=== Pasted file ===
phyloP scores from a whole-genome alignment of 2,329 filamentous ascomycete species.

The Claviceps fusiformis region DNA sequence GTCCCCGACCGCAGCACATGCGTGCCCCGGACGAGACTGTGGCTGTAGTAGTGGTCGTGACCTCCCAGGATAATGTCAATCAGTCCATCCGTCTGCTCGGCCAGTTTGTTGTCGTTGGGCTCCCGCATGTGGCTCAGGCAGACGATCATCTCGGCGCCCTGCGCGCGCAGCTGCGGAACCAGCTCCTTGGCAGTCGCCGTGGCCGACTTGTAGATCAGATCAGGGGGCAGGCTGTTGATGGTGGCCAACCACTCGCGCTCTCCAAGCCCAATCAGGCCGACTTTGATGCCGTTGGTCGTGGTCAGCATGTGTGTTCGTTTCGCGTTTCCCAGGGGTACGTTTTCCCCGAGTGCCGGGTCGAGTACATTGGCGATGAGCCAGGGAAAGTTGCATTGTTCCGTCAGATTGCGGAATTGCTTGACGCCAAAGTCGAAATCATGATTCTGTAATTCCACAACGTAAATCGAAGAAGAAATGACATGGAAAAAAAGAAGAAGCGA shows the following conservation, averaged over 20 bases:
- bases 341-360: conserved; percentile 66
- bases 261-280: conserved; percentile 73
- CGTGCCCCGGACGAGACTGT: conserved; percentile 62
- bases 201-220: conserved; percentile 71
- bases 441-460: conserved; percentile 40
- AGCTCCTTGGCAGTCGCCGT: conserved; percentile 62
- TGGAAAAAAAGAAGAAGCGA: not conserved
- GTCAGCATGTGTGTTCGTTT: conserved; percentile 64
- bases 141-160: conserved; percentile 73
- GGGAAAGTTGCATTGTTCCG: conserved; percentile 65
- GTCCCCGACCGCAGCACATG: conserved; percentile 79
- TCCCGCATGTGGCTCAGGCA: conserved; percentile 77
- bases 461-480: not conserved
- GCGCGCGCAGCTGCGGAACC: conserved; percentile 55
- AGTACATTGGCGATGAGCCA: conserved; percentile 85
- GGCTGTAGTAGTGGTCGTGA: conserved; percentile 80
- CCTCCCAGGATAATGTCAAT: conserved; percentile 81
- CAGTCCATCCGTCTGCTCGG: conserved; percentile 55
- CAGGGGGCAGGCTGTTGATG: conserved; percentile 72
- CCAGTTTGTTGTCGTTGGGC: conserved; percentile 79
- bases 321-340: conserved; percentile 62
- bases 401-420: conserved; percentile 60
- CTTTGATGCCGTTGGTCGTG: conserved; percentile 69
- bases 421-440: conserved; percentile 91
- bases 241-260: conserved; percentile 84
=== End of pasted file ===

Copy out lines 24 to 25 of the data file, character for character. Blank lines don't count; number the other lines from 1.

- bases 401-420: conserved; percentile 60
- CTTTGATGCCGTTGGTCGTG: conserved; percentile 69